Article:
Connections: Farewell: Part II

httpwww.interhomeopathy.orgneodymium-sulphuricum-in-10-casesThere is a basic assumption that grieving and loss is only problematic when it comes to loosing people…

The truth is, loss is loss. When we lose something we value, we grieve. The root of the problem is most of us don’t know how to grieve. As a result, often times we find unhealthy ways of coping. Unhealthy ways of coping ranging from drugs and alcohol to self destructive behaviors cause us to “stuff” our grief instead of process it. This can leave us stuck.

At this point in my personal revelation I had pulled over to the side of the road…really hard to drive without windshield wipers for my eyes. I started thinking about what it really meant to me that the last time I saw my grandfather I was with my abuser. I was so exhausted by the 10hr drive to see him that all I could do was sleep on his sofa, while grandpa slept in his chair.

Making up for lost time with family and friends...

Making up for lost time with family and friends…

My abuser and I had been on a 3 day marathon of California to see my family. From my perspective I saw this as a time of connection. In my previous relationships there had been little to no interest in meeting my family let alone interacting with them. This time, I was with someone who was taking a pro-active interest in them. I had finally picked a winner. In retrospect, I understand that yes, he was interested, but not for the reasons I believed him to be interested. It was not to be connected at all. Quite the opposite actually. He was sizing up the people in my life that I cared about the most. His goal was to “learn” them and figure out how to factor them out of my life. Motivation is everything.

As a consequence, I lost all of the potential memories between the time I saw my grandfather last until the time that he died. Giving my children the opportunity to get to know this wonderful man, who had a lifetime of stories to impart, was no longer an option. So it wasn’t just his death I was mourning…it was the death of an opportunity, of time I will never get back, and memories that won’t be made. It hit me over the head like an anvil.

20130414_150901_edit020130414_150826_edit0When the ringing in my ears stopped my brain was off and running recalling everything I had missed out on during the time I was with my abuser. I had missed out on both of my sisters giving birth to my only nephews. In fact, one was 5 by the time I saw him for the first time. I missed out on my 17yr old daughters life marker moments. She is still so devastated by it that she can’t talk to me yet…so there will be more missed. I missed out on my 19yr old son’s entire high school experience. That includes graduation. My youngest three have missed out on 6yrs of bonding with their siblings. It is a struggle for them to reconnect.

My point in all of this is, I thought I had grieved all of this while I was in my rehabilitation program. For the most part I did. I went through all of those fun stages of anger, bargaining, anger, more grief, and finally acceptance. However, an event like my grandfather passing, a more tangible form of death, really brought it home for me, how far I have come, and how far I have to go…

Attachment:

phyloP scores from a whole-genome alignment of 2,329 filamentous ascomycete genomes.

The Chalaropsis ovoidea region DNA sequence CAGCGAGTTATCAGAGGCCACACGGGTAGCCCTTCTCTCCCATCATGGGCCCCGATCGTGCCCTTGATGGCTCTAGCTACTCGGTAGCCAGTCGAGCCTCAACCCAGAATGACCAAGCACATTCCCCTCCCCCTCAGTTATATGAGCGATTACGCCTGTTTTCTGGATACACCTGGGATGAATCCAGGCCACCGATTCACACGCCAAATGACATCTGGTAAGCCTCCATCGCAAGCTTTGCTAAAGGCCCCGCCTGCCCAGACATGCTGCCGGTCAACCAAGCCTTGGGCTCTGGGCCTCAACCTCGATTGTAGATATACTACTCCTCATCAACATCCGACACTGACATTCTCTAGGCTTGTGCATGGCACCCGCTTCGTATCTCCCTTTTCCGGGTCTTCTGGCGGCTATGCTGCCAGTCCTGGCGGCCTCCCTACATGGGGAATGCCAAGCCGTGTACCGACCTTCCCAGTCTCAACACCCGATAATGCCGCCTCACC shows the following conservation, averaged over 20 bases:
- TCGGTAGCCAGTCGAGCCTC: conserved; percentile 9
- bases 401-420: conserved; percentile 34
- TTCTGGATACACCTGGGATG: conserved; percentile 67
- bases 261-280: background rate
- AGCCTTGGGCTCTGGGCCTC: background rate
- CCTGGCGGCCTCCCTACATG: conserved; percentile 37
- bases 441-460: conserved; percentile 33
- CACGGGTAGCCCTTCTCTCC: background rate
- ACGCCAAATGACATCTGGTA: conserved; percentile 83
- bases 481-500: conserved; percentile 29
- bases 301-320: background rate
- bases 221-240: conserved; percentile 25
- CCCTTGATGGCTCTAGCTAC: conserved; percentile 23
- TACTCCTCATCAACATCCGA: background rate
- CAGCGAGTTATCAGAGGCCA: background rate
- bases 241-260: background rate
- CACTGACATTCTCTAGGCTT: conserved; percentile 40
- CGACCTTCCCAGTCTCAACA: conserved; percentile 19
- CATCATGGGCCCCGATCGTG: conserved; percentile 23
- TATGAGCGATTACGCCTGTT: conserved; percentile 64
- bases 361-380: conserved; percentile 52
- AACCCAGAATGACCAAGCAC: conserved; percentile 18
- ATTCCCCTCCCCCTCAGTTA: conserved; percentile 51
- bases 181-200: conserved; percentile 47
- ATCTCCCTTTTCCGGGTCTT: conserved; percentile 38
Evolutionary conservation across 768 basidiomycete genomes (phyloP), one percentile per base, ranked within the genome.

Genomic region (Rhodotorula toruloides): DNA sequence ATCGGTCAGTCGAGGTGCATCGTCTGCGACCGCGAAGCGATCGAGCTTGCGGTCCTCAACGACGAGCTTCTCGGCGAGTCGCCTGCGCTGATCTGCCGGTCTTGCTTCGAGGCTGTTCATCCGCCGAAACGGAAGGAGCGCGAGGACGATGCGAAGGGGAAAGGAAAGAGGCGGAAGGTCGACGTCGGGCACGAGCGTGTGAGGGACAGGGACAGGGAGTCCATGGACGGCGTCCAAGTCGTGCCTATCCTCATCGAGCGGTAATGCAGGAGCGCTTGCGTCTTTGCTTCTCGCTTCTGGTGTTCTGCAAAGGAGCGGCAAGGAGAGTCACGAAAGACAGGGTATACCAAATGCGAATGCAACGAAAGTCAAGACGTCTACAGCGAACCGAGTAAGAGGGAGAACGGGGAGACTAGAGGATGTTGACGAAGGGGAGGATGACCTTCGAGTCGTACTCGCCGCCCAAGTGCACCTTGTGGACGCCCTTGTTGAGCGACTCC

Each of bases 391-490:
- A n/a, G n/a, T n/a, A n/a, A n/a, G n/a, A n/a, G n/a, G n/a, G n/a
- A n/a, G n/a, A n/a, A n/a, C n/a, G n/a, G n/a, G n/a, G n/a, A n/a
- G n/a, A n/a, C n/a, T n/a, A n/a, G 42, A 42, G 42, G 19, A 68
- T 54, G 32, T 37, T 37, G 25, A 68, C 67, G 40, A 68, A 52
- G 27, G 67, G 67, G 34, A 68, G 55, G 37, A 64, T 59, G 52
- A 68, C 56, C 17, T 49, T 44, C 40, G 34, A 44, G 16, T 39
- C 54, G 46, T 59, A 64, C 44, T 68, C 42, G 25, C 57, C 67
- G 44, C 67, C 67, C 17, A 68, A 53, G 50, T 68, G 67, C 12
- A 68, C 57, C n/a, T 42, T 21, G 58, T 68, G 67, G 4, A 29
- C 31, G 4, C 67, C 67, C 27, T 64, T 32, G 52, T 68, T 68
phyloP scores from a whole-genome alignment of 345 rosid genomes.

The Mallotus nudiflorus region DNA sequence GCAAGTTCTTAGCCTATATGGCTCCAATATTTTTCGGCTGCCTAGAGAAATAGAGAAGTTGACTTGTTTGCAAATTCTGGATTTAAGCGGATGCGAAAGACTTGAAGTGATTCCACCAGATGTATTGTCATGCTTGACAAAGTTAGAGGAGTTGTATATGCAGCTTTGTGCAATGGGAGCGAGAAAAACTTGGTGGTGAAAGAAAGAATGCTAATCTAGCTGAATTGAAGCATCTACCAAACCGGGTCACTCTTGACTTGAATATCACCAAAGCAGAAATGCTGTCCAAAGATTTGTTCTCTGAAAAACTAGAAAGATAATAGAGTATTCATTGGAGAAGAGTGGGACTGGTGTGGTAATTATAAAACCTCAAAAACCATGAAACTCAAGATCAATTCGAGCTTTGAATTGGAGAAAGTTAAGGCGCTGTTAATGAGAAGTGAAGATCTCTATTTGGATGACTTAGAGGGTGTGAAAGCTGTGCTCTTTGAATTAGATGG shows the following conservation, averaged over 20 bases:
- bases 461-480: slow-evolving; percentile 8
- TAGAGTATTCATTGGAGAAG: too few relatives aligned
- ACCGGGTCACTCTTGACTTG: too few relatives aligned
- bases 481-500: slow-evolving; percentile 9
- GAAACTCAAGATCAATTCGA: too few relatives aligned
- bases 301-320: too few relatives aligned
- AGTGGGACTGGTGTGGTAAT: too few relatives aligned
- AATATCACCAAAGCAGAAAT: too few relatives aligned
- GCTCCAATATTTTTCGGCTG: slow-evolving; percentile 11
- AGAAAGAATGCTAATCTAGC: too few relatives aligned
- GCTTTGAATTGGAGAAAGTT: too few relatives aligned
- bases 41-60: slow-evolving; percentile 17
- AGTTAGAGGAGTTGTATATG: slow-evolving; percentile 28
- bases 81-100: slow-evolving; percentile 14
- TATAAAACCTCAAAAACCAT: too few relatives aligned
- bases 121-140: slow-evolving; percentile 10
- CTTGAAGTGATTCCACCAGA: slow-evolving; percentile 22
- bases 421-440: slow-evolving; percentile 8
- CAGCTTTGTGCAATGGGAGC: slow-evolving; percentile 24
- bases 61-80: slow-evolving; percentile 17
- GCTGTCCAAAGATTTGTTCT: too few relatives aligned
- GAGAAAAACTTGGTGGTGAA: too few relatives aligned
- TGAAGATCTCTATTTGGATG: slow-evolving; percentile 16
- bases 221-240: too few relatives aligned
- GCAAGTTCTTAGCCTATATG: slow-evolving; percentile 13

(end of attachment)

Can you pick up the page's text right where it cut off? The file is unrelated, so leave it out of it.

Cheers to the weekend! Go have fun and enjoy living.

Connections: Farewell: Part I

No cool thoughts here!

No cool thoughts here!

To say last week was challenging is like trying to think cool thoughts when it is 118 degrees outside and the air conditioning is on vacation.

At the same time I was having a personal victory in court, my grandfather was passing away of aggressive brain cancer. An irony to be sure. Perhaps it was just life finding balance. Where I was gaining forward momentum, I was also about to have to deal with personal loss. After riding high on victory most of the morning, I received a call from my father in the early afternoon to let me know that grandfather went quickly and there was little to no suffering.

I hadn’t seen my grandfather in years, at least six. In fact, the last time I saw him I was with my abuser. Upon this realization, my brain was a flurry of snapshots, flipping faster than my awareness could keep up with. Before I could process what happened, I was sitting on my sofa in tears. What just happened?

Cost. Grieving. Grieving loss. It can be such an arduous process. The more traumatic thegrief loss, the more formidable the circumstances pertaining to that loss, the longer it takes to heal. As I sat there on the sofa, not really caring that the tears were making their way down to my jawline to dangle a moment, I tried desperately to comprehend why I was having such a strong reaction. I know the obvious answer would be that someone I care about just died. But the truth is, his quality of life was terrible.

My grandfather, this noble and genteel man, could little more than sleep and shuffle to bathroom with help. The cancer had caused his speech to slur, hearing loss, loss of appetite, and lack of energy. He could no longer tend to his beautiful garden let alone any guests. So, for him to pass, was certainly more of a release than anything else. I completely understood this and with all of my heart wished him well on his next journey. Yet, there I sat, a wreck.

grief1By the next day I was sure I had slept off the unreasonable effects of my grandfather’s death and was on my way to an important interview. I was only a few blocks away when I could feel the tears forcing their way to the surface. Are you kidding?! Could this possibly come at a worse time?! I was vocally yelling unkindly at myself, trying to get a grip on my emotions as I drove up to the interview.